Bush's Big Blunder
September 18, 2001
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A front-page article in today's New York Times reports on a meeting between President Bush and American Muslims. The Times article says "The president of the Council on American-Islamic relations, Nihad Awad, who attended the session with Mr. Bush, said, 'We thank the president for taking the initiative to reach out to the American Muslim community during this time of national crisis. His supportive remarks will help set a tone of tolerance and inclusion for our society.'"
The Times article refers to "Mr. Bush's twin messages of retaliation abroad and tolerance at home," and it notes that the president, in his appearance with the American Muslims, referred to "the good folks standing with me."
The New York Times, which wasted supertankers full of ink in the immediate aftermath of last week's attack criticizing Mr. Bush for not answering questions publicly, for not publicly explaining his personal security measures, and for not flying immediately to New York, lets Mr. Bush's appearance today go entirely uncriticized. There's not even a hint in the Times coverage that the characters Mr. Bush met with might be anything other than "good people," or that by meeting them with them the president is sending a dangerous message of naive complacency about the real dangers of Islamic radicals in America.
Since the Council on American-Islamic Relations is mentioned in the New York Times article by name, let's look at its record first.
Here's a rundown from Daniel Pipes, a former Reagan administration Middle East aide who now runs the Middle East Forum in Philadelphia and the wonderfully informative Web site DanielPipes.org:
Mr. Pipes says: "CAIR is a particularly worrisome organization because it has succeeded in portraying itself as a public affairs organization promoting 'interest and understanding among the general public with regards to Islam and Muslims in North America.' In fact, this organization is radical to the core; it seeks nothing less than the imposition of Islamist mores on the United States."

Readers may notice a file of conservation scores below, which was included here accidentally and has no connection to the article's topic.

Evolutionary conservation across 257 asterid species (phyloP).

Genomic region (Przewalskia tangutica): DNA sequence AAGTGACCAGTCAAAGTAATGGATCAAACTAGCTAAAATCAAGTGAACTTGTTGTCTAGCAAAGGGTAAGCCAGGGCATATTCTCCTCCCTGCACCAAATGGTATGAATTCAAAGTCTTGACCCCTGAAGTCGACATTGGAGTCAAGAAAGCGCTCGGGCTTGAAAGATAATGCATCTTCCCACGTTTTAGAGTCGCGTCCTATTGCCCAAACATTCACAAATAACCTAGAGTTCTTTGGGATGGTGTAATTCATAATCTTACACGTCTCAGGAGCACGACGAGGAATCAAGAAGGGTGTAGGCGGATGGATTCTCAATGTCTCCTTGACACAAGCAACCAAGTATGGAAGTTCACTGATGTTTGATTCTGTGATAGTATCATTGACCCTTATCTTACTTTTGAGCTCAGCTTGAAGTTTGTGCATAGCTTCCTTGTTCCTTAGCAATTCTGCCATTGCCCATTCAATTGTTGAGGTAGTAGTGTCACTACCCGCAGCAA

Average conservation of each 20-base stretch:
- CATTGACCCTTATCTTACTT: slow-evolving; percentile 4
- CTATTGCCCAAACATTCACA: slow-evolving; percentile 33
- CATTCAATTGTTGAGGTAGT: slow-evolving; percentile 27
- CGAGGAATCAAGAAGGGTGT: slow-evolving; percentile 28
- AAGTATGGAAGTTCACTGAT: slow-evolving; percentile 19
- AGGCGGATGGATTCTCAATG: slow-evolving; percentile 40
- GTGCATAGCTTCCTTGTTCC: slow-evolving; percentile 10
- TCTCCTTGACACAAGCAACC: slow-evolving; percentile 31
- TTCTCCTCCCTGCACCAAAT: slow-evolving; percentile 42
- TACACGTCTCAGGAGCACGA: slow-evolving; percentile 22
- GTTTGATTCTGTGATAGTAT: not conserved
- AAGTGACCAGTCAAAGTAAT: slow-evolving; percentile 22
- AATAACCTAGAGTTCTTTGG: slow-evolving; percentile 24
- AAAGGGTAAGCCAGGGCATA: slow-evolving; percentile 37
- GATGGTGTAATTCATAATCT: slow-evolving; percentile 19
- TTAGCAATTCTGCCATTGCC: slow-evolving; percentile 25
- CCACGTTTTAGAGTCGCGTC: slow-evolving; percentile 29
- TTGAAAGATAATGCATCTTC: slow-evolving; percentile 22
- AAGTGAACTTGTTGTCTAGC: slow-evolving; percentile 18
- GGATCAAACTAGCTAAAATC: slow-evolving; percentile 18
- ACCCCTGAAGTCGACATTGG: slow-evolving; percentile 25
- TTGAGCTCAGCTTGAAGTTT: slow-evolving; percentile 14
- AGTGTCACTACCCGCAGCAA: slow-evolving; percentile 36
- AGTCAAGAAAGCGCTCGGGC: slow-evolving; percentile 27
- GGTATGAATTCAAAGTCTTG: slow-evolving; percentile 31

Mr. Pipes notes that CAIR's record includes the following: "Apologizing for such killers as Hamas (a group associated with the murder of 7 Americans) and Usama bin Ladin (charged with the Tanzania and Kenya embassy bombings a year ago). . . . Helping promote terrorism: In the words of Steve Pomerantz, a former Chief of Counterterrorism for the FBI, 'CAIR, its leaders, and its activities, effectively give aid to international terrorist groups.' . . . Intimidation of patriotic Muslims who disagree with CAIR's chauvinist agenda: In one case (Sheikh Muhammad Hisham Kabbani), the FBI is looking into charges that he received death threats after renouncing the chauvinists. . . Defense of even the most archaic and barbaric of customs associated with Islam: When a prosecutor in Cleveland argued that the bail of two young men being held for an 'honor killing' of their female cousin should be increased, CAIR replied by accusing him of 'ethnic and religious stereotyping' and called for a formal investigation into the prosecutor's actions."